Music Can Penetrate the Fog of Alzheimer's Disease | Vital Signs | UCLA Health

To view this page ensure that Adobe Flash Player version 11.1.0 or greater is installed.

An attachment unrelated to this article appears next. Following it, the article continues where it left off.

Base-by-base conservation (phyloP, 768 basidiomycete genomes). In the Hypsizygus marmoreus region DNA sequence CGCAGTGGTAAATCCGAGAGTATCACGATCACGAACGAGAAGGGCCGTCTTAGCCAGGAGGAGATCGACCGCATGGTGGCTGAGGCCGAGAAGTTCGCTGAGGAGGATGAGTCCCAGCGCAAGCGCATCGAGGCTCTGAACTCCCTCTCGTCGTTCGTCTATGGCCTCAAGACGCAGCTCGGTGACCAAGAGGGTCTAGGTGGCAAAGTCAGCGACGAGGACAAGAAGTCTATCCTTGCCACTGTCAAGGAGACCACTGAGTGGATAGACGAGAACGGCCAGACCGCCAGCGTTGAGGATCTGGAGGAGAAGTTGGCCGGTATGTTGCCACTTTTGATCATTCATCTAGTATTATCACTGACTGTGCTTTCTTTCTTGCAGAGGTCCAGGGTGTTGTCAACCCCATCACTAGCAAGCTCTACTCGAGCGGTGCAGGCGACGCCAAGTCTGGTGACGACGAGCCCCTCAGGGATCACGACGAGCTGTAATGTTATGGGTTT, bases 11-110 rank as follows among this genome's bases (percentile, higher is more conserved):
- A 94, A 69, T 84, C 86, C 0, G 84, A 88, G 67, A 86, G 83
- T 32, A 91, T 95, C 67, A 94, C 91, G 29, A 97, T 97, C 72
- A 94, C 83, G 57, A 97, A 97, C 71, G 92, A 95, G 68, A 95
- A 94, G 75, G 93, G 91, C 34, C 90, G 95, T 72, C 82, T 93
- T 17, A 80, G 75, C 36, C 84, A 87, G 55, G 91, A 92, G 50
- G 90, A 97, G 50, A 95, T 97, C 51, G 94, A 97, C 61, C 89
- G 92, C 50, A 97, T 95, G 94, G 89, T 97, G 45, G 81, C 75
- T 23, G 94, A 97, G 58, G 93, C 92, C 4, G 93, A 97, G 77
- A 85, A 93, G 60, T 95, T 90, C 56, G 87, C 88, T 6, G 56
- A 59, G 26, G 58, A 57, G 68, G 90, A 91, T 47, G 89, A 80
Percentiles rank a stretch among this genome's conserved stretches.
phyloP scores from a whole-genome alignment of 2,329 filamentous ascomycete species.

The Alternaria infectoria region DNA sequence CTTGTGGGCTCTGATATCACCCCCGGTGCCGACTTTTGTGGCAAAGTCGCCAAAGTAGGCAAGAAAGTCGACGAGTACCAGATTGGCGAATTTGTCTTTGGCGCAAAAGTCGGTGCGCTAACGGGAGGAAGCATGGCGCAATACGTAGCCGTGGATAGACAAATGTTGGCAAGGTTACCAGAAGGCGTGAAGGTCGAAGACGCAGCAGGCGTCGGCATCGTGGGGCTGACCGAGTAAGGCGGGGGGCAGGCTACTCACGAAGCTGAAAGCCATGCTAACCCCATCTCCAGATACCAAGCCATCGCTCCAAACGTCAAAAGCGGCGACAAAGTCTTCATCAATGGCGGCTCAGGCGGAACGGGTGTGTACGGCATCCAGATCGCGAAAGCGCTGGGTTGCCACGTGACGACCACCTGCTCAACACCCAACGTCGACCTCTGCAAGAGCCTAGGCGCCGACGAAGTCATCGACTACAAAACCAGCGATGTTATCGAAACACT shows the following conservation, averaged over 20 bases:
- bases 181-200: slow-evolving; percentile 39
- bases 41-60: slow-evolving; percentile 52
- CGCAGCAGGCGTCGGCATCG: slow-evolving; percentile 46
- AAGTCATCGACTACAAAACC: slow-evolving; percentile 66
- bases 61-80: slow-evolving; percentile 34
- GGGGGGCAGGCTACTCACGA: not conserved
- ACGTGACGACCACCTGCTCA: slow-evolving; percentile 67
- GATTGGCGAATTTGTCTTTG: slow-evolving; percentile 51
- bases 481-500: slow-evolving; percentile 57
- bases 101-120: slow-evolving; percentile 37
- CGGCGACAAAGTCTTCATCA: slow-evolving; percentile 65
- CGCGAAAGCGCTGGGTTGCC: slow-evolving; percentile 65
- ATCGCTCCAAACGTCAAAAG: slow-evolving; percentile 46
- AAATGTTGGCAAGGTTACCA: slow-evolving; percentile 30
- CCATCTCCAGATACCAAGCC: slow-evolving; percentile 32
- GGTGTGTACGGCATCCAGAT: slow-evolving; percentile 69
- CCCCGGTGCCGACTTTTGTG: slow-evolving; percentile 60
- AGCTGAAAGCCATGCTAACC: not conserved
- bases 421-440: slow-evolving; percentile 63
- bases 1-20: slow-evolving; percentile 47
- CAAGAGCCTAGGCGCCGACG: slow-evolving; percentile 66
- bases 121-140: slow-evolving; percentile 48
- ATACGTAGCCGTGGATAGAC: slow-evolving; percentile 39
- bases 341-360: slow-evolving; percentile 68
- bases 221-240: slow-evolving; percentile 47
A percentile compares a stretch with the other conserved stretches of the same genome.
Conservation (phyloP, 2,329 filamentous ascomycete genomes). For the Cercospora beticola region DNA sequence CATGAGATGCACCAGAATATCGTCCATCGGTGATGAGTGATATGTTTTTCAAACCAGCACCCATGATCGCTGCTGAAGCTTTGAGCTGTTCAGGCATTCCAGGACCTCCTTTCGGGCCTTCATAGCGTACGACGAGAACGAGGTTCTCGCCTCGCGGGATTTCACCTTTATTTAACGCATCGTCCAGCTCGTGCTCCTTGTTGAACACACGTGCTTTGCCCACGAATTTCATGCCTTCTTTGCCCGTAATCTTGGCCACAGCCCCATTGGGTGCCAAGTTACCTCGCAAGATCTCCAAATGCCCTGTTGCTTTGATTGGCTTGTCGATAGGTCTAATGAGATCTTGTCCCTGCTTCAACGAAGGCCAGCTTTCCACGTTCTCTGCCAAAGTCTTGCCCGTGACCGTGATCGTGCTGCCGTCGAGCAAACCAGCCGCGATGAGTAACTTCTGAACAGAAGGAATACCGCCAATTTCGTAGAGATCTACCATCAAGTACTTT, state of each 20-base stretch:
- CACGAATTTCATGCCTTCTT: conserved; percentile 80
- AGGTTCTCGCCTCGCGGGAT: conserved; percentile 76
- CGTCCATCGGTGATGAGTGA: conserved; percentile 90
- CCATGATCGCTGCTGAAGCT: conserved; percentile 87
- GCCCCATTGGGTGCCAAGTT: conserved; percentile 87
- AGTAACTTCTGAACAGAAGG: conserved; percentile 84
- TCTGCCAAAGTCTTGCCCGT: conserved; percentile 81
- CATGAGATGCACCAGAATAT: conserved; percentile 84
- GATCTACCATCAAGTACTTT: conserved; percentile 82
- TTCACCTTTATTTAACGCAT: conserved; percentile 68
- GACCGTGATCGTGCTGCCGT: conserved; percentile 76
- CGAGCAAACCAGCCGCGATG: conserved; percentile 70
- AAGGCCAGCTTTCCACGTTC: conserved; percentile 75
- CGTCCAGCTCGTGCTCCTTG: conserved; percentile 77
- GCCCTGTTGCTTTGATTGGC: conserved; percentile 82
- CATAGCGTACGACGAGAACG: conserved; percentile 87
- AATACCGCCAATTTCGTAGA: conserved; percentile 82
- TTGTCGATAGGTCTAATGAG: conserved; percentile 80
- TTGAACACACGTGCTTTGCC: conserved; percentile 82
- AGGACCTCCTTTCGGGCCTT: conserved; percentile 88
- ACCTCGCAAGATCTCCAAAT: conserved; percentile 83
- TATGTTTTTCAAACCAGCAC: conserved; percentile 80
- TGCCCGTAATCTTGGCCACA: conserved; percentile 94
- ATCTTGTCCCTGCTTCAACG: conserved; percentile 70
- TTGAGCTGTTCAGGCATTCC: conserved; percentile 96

“Spring” movement from Four Seasons had improved autobiographical memories — memories from their own childhood, adult life and recent past. Unfortunately, however, most large, well-controlled studies looking specifically at memory have not found a benefit of music therapy. Still, there are many anecdotal reports of music unlocking happy memories in patients. Many dementia patients show behavioral symptoms that are difficult to control. Can music help there? I think the evidence is more compelling for music’s effect on the behavioral symptoms. The longer someone has Alzheimer’s disease, the more likely he or she is to experience behavioral problems, including depression, apathy, agitation and frustration. These are some of the more challenging symptoms that patients and their caregivers and families face. If music can reduce those symptoms, that would be incredibly helpful. We know that the regions of the brain affected by Alzheimer’s disease are diffuse and increase in number and severity over time. But even late in the disease, music may be able to activate the circuits that remain intact and provide pleasure and improved mood. Studies have found that music therapy can reduce agitation and anxiety, decrease depression and improve quality of life. At the facility where we donated the first batch of iPods, staff reported that some patients were eating a whole meal or sleeping through the night for the first time in months after individualized music therapy. What inspired you to establish this program? I was struck when I heard about what Music & Memory was doing. At our center we spend most of our time conducting research and running clinical trials for Alzheimer’s disease, and we are very excited about where the field is going. We think we are on the cusp of having drugs that, for the first time, can actually slow the course of the disease. Unfortunately, though, right now we are not able to revert severely demented patients back to mild states. So while we are very excited about the future, we can’t and won’t leave behind the millions of people who have dementia now. They still need us, and their families still need us, and if there are ways we can help them, we will. To make a tax-deductible donation of iPods and MP3 players, as well as related items, to the Mary S. Easton Center for Alzheimer’s Disease Research at UCLA’s Tunes for Alzheimer’s Patients program, go to: eastonad.ucla.edu To view a video about UCLA’s Tunes for Alzheimer’s Patients program, go to: uclahealth.org/ musicdementia Vital Signs Spring 2014 Vol. 62 9 “Spring” movement from Four Seasons had Alzheimer’s disease are diffuse and increase Unfortunately, though, right now we are not improved autobiographical memories — in number and severity over time. But able to revert severely demented patients memories from their own childhood, adult even late in the disease, music may be able back to mild states. So while we are very life and recent past. Unfortunately, however, to activate the circuits that remain intact excited about the future, we can’t and won’t most large, well-controlled studies looking and provide pleasure and improved mood. leave behind the millions of people who have specifically at memory have not found a Studies have found that music therapy dementia now. They still need us, and their benefit of music therapy. Still, there are many can reduce agitation and anxiety, decrease families still need us, and if there are ways anecdotal reports of music unlocking happy depression and improve quality of life. At we can help them, we will. memories in patients. the facility where we donated the first batch of iPods, staff reported that some patients To make a tax-deductible donation of Many dementia patients show behavioral iPods and MP3 players, as well as related were eating a whole meal or sleeping through symptoms that are difficult to control. items, to the Mary S. Easton Center the night for the first time in months after Can music help there? for Alzheimer’s Disease Research at individualized music therapy. UCLA’s Tunes for Alzheimer’s Patients I think the evidence is more compelling for What inspired you to establish program, go to: eastonad.ucla.edu music’s effect on the behavioral symptoms. The longer someone has Alzheimer’s disease, this program? the more likely he or she is to experience I was struck when I heard about what Music behavioral problems, including depression, & Memory was doing. At our center we To view a video about apathy, agitation and frustration. These are spend most of our time conducting research UCLA’s Tunes for some of the more challenging symptoms that and running clinical trials for Alzheimer’s Alzheimer’s Patients patients and their caregivers and families disease, and we are very excited about where program, go to: face. If music can reduce those symptoms, the field is going. We think we are on the uclahealth.org/ that would be incredibly helpful. We know cusp of having drugs that, for the first time, musicdementia that the regions of the brain affected by can actually slow the course of the disease. Vital Signs Spring 2014 Vol. 62 9 “Spring” movement from Four Seasons had improved autobiographical memories — memories from their own childhood, adult life and recent past. Unfortunately, however, most large, well-controlled studies looking specifically at memory have not found a benefit of music therapy. Still, there are many anecdotal reports of music unlocking happy memories in patients. Many dementia patients show behavioral symptoms that are difficult to control. Can music help there? I think the evidence is more compelling for music’s effect on the behavioral symptoms. The longer someone has Alzheimer’s disease, the more likely he or she is to experience behavioral problems, including depression, apathy, agitation and frustration. These are some of the more challenging symptoms that patients and their caregivers and families face. If music can reduce those symptoms, that would be incredibly helpful. We know that the regions of the brain affected by Alzheimer’s disease are diffuse and increase in number and severity over time. But even late in the disease, music may be able to activate the circuits that remain intact and provide pleasure and improved mood. Studies have found that music therapy can reduce agitation and anxiety, decrease depression and improve quality of life. At the facility where we donated the first batch of iPods, staff reported that some patients were eating a whole meal or sleeping through the night for the first time in months after individualized music therapy. What inspired you to establish this program? I was struck when I heard about what Music & Memory was doing. At our center we spend most of our time conducting research and running clinical trials for Alzheimer’s disease, and we are very excited about where the field is going. We think we are on the cusp of having drugs that, for the first time, can actually slow the course of the disease. Unfortunately, though, right now we are not able to revert severely demented patients back to mild states. So while we are very excited about the future, we can’t and won’t leave behind the millions of people who have dementia now. They still need us, and their families still need us, and if there are ways we can help them, we will. To make a tax-deductible donation of iPods and MP3 players, as well as related items, to the Mary S. Easton Center for Alzheimer’s Disease Research at UCLA’s Tunes for Alzheimer’s Patients program, go to: eastonad.ucla.edu To view a video about UCLA’s Tunes for Alzheimer’s Patients program, go to: uclahealth.org/ musicdementia Vital Signs Spring 2014 Vol. 62 9